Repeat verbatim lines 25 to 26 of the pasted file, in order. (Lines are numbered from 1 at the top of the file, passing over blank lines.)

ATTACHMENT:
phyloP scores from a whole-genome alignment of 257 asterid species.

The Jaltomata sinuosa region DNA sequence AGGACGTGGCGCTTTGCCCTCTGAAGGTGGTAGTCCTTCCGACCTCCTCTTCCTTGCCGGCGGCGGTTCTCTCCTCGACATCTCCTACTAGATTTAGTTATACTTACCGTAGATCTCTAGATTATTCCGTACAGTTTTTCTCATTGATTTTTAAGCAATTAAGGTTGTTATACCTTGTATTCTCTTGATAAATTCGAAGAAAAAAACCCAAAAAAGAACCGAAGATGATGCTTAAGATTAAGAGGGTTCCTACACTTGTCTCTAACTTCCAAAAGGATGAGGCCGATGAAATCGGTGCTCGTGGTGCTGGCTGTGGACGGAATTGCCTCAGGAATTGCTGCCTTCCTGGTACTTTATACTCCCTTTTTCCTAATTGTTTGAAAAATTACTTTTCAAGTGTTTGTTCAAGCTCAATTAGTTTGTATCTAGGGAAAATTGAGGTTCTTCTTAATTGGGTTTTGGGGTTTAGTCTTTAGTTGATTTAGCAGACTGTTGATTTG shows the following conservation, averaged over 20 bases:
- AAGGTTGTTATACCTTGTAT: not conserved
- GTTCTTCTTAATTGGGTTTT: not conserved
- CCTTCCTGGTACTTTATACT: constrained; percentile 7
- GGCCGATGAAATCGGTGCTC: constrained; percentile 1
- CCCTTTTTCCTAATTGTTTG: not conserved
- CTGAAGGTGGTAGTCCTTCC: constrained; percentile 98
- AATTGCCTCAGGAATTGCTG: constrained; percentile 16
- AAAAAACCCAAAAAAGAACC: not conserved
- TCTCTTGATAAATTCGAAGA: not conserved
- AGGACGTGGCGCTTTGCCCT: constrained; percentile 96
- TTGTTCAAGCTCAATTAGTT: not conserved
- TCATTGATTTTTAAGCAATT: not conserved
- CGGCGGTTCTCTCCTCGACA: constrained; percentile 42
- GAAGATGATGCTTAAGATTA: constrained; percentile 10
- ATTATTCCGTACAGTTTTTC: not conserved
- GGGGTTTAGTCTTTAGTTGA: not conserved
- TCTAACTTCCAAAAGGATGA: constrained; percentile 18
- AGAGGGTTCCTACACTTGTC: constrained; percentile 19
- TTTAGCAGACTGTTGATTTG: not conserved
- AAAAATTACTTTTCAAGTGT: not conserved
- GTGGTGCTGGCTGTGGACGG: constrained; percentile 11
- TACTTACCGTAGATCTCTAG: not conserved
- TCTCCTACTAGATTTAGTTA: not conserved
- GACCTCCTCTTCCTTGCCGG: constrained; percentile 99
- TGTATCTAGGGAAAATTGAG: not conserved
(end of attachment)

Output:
- TCTCCTACTAGATTTAGTTA: not conserved
- GACCTCCTCTTCCTTGCCGG: constrained; percentile 99